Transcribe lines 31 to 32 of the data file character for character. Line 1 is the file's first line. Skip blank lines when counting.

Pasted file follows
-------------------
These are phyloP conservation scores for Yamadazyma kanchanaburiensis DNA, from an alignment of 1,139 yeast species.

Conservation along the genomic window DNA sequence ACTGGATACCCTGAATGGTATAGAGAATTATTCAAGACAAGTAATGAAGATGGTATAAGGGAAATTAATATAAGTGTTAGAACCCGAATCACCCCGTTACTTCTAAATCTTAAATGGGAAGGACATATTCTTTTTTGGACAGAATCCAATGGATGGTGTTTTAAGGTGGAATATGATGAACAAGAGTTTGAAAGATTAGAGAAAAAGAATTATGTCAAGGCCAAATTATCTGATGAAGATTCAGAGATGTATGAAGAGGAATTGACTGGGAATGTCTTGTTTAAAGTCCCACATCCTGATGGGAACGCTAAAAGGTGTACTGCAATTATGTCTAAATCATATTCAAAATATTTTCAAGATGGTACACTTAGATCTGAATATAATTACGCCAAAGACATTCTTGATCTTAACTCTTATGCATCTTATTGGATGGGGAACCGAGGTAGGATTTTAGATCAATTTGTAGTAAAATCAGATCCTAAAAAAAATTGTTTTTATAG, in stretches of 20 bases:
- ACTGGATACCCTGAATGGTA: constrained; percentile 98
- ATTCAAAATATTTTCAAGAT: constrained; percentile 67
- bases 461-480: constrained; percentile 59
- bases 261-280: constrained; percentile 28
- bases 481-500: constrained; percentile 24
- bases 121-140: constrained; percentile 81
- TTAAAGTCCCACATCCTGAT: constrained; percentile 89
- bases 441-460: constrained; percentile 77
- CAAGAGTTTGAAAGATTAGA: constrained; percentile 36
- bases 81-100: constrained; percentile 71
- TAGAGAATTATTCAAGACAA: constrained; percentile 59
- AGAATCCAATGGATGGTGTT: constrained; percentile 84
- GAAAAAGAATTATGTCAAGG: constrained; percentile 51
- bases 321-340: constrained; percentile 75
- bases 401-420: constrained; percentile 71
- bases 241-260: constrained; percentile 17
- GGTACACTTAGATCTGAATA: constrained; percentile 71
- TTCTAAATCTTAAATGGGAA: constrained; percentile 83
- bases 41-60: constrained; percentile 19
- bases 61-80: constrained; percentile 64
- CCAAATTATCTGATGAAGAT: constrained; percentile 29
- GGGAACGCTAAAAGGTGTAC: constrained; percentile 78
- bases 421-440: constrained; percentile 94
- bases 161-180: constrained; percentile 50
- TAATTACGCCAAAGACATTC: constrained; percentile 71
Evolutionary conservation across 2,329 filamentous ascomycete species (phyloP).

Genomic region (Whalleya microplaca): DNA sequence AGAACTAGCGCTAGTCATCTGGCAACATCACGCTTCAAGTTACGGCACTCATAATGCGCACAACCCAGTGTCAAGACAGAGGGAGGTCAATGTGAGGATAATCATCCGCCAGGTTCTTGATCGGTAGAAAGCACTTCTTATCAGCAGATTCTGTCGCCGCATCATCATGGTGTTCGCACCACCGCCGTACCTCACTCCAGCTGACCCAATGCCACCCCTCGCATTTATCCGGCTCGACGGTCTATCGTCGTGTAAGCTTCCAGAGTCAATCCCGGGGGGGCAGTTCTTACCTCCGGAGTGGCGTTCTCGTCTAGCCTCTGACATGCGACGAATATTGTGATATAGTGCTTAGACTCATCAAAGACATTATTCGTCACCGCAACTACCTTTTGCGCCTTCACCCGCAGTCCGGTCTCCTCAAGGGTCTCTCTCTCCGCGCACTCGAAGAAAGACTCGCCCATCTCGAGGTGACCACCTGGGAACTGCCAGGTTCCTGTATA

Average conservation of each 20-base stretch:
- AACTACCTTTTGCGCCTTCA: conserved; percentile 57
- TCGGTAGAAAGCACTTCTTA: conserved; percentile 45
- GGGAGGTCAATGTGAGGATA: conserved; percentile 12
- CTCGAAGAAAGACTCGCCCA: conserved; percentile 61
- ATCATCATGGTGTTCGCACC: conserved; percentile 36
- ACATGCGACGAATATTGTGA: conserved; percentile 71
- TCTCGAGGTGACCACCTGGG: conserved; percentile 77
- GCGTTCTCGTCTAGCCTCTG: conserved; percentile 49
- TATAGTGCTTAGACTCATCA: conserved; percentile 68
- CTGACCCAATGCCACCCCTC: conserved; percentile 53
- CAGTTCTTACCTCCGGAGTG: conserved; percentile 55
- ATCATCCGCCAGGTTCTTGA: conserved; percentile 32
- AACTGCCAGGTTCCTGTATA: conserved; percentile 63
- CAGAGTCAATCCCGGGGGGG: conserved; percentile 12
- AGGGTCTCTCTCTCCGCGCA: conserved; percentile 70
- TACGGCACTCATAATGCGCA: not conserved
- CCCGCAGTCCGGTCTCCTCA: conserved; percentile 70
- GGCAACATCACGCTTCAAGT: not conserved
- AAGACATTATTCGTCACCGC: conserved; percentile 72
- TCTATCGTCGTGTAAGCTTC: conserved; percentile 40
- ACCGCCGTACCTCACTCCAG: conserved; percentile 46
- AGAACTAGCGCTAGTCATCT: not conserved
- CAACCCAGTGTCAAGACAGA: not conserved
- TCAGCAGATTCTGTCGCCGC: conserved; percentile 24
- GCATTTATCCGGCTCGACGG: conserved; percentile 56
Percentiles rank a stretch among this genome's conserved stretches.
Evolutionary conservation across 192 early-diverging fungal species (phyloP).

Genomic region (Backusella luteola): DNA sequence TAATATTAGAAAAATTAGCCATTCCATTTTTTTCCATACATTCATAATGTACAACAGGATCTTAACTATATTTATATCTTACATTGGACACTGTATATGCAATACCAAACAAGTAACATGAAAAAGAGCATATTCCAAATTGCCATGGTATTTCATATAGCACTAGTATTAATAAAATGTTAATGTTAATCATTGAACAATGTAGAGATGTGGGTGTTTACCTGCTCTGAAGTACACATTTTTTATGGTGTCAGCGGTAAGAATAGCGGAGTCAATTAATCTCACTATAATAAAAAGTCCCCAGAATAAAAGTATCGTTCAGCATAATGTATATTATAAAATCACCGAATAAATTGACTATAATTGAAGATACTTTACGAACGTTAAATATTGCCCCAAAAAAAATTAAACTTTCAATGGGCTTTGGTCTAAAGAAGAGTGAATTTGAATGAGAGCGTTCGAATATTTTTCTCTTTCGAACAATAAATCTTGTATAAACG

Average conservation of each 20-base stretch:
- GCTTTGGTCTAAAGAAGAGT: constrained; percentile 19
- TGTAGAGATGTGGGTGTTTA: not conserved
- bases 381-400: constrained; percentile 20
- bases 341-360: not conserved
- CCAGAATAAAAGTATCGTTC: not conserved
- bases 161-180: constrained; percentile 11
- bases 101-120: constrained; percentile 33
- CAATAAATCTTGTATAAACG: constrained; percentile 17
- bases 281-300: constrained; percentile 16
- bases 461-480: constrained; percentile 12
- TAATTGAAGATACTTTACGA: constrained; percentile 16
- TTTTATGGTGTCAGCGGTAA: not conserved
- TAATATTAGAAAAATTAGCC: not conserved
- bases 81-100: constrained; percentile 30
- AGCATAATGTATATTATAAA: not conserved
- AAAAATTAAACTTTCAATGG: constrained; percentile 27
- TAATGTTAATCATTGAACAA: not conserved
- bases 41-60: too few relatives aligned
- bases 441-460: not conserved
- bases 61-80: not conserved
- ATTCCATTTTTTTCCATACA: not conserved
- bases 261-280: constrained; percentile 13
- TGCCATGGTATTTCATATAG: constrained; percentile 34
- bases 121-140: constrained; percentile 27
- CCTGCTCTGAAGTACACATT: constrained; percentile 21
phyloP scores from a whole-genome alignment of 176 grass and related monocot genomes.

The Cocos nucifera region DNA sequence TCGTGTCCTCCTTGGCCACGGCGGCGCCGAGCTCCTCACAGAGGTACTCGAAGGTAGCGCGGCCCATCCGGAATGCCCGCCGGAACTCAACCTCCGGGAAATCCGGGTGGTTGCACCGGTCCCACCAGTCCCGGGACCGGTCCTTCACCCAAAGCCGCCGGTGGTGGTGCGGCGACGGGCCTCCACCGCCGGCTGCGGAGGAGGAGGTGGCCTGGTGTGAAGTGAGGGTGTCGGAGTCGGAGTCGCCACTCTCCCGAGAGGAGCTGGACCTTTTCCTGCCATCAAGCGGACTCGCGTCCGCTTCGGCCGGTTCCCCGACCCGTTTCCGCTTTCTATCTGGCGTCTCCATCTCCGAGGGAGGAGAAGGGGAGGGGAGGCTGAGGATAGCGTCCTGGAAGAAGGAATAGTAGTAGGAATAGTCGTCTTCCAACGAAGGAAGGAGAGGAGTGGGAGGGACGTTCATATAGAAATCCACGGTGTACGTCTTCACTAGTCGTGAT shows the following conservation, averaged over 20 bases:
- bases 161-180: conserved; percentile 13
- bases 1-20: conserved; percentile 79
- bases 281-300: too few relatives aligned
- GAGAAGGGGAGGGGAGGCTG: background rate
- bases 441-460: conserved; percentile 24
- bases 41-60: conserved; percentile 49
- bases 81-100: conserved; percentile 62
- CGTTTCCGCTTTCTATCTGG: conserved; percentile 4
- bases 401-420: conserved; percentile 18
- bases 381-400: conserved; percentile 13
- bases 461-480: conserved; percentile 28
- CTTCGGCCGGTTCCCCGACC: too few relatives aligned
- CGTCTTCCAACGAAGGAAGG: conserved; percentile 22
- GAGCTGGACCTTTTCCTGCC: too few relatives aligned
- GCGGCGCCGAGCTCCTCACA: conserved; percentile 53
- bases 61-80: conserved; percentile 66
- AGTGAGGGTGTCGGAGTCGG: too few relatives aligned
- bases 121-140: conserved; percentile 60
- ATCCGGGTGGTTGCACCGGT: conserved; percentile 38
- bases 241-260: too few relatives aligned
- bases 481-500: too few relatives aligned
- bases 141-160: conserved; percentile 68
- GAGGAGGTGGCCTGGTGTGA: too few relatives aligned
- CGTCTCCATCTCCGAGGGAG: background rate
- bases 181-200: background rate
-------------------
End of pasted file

- AACTACCTTTTGCGCCTTCA: conserved; percentile 57
- TCGGTAGAAAGCACTTCTTA: conserved; percentile 45